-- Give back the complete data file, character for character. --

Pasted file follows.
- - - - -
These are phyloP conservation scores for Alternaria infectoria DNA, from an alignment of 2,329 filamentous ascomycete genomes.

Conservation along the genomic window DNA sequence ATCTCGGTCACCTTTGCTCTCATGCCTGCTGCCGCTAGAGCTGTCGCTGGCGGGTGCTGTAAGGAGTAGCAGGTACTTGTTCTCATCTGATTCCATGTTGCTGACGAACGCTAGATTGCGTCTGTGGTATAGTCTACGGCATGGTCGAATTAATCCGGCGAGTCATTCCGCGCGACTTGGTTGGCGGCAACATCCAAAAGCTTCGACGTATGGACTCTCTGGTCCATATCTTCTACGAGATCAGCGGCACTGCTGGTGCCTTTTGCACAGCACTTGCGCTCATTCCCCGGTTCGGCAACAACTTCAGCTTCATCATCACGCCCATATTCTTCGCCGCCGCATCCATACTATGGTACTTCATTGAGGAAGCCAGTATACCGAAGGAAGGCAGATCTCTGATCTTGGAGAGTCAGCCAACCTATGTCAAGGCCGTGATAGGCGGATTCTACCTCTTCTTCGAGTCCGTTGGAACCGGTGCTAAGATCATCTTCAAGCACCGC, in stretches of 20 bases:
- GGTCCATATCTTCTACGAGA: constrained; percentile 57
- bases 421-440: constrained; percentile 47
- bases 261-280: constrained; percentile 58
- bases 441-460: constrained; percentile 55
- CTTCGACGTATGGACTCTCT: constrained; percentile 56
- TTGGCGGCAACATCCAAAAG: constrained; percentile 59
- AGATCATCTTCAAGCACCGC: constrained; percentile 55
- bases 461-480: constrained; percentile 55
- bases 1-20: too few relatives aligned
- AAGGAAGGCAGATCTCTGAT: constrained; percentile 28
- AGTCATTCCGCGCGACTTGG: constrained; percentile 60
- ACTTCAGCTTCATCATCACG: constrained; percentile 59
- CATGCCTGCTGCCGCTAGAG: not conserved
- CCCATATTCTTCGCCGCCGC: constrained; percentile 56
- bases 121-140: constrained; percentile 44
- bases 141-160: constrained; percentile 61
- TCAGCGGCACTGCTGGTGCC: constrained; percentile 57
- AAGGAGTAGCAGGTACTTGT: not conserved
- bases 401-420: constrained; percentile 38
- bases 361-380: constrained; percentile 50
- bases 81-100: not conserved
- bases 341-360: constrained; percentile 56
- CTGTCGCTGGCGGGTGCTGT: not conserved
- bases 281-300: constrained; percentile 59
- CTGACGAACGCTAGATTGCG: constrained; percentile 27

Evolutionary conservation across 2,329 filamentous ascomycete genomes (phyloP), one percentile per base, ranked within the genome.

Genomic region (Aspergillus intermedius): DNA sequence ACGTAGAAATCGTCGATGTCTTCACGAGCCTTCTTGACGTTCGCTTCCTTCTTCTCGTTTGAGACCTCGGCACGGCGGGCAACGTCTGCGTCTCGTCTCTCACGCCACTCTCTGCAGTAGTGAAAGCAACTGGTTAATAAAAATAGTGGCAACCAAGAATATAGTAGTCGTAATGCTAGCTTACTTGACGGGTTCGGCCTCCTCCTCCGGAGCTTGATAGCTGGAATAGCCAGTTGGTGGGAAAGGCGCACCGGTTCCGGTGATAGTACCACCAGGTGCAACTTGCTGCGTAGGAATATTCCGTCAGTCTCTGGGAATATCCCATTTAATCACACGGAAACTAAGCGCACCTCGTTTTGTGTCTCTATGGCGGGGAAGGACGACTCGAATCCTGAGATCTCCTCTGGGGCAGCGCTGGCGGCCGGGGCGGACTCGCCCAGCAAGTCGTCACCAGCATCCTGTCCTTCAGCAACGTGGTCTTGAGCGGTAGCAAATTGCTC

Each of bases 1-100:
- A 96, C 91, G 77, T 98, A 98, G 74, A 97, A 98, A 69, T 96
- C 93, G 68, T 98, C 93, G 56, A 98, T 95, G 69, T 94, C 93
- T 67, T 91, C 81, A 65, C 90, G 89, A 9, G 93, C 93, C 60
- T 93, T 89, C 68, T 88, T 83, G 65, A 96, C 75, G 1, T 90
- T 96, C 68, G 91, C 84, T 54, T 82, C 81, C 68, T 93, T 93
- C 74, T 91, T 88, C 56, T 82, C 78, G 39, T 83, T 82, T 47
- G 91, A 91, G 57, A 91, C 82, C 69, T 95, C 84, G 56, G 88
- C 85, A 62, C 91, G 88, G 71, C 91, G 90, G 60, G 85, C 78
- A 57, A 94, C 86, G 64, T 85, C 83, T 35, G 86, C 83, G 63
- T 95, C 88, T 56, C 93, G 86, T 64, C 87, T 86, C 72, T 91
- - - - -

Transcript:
These are phyloP conservation scores for Alternaria infectoria DNA, from an alignment of 2,329 filamentous ascomycete genomes.

Conservation along the genomic window DNA sequence ATCTCGGTCACCTTTGCTCTCATGCCTGCTGCCGCTAGAGCTGTCGCTGGCGGGTGCTGTAAGGAGTAGCAGGTACTTGTTCTCATCTGATTCCATGTTGCTGACGAACGCTAGATTGCGTCTGTGGTATAGTCTACGGCATGGTCGAATTAATCCGGCGAGTCATTCCGCGCGACTTGGTTGGCGGCAACATCCAAAAGCTTCGACGTATGGACTCTCTGGTCCATATCTTCTACGAGATCAGCGGCACTGCTGGTGCCTTTTGCACAGCACTTGCGCTCATTCCCCGGTTCGGCAACAACTTCAGCTTCATCATCACGCCCATATTCTTCGCCGCCGCATCCATACTATGGTACTTCATTGAGGAAGCCAGTATACCGAAGGAAGGCAGATCTCTGATCTTGGAGAGTCAGCCAACCTATGTCAAGGCCGTGATAGGCGGATTCTACCTCTTCTTCGAGTCCGTTGGAACCGGTGCTAAGATCATCTTCAAGCACCGC, in stretches of 20 bases:
- GGTCCATATCTTCTACGAGA: constrained; percentile 57
- bases 421-440: constrained; percentile 47
- bases 261-280: constrained; percentile 58
- bases 441-460: constrained; percentile 55
- CTTCGACGTATGGACTCTCT: constrained; percentile 56
- TTGGCGGCAACATCCAAAAG: constrained; percentile 59
- AGATCATCTTCAAGCACCGC: constrained; percentile 55
- bases 461-480: constrained; percentile 55
- bases 1-20: too few relatives aligned
- AAGGAAGGCAGATCTCTGAT: constrained; percentile 28
- AGTCATTCCGCGCGACTTGG: constrained; percentile 60
- ACTTCAGCTTCATCATCACG: constrained; percentile 59
- CATGCCTGCTGCCGCTAGAG: not conserved
- CCCATATTCTTCGCCGCCGC: constrained; percentile 56
- bases 121-140: constrained; percentile 44
- bases 141-160: constrained; percentile 61
- TCAGCGGCACTGCTGGTGCC: constrained; percentile 57
- AAGGAGTAGCAGGTACTTGT: not conserved
- bases 401-420: constrained; percentile 38
- bases 361-380: constrained; percentile 50
- bases 81-100: not conserved
- bases 341-360: constrained; percentile 56
- CTGTCGCTGGCGGGTGCTGT: not conserved
- bases 281-300: constrained; percentile 59
- CTGACGAACGCTAGATTGCG: constrained; percentile 27

Evolutionary conservation across 2,329 filamentous ascomycete genomes (phyloP), one percentile per base, ranked within the genome.

Genomic region (Aspergillus intermedius): DNA sequence ACGTAGAAATCGTCGATGTCTTCACGAGCCTTCTTGACGTTCGCTTCCTTCTTCTCGTTTGAGACCTCGGCACGGCGGGCAACGTCTGCGTCTCGTCTCTCACGCCACTCTCTGCAGTAGTGAAAGCAACTGGTTAATAAAAATAGTGGCAACCAAGAATATAGTAGTCGTAATGCTAGCTTACTTGACGGGTTCGGCCTCCTCCTCCGGAGCTTGATAGCTGGAATAGCCAGTTGGTGGGAAAGGCGCACCGGTTCCGGTGATAGTACCACCAGGTGCAACTTGCTGCGTAGGAATATTCCGTCAGTCTCTGGGAATATCCCATTTAATCACACGGAAACTAAGCGCACCTCGTTTTGTGTCTCTATGGCGGGGAAGGACGACTCGAATCCTGAGATCTCCTCTGGGGCAGCGCTGGCGGCCGGGGCGGACTCGCCCAGCAAGTCGTCACCAGCATCCTGTCCTTCAGCAACGTGGTCTTGAGCGGTAGCAAATTGCTC

Each of bases 1-100:
- A 96, C 91, G 77, T 98, A 98, G 74, A 97, A 98, A 69, T 96
- C 93, G 68, T 98, C 93, G 56, A 98, T 95, G 69, T 94, C 93
- T 67, T 91, C 81, A 65, C 90, G 89, A 9, G 93, C 93, C 60
- T 93, T 89, C 68, T 88, T 83, G 65, A 96, C 75, G 1, T 90
- T 96, C 68, G 91, C 84, T 54, T 82, C 81, C 68, T 93, T 93
- C 74, T 91, T 88, C 56, T 82, C 78, G 39, T 83, T 82, T 47
- G 91, A 91, G 57, A 91, C 82, C 69, T 95, C 84, G 56, G 88
- C 85, A 62, C 91, G 88, G 71, C 91, G 90, G 60, G 85, C 78
- A 57, A 94, C 86, G 64, T 85, C 83, T 35, G 86, C 83, G 63
- T 95, C 88, T 56, C 93, G 86, T 64, C 87, T 86, C 72, T 91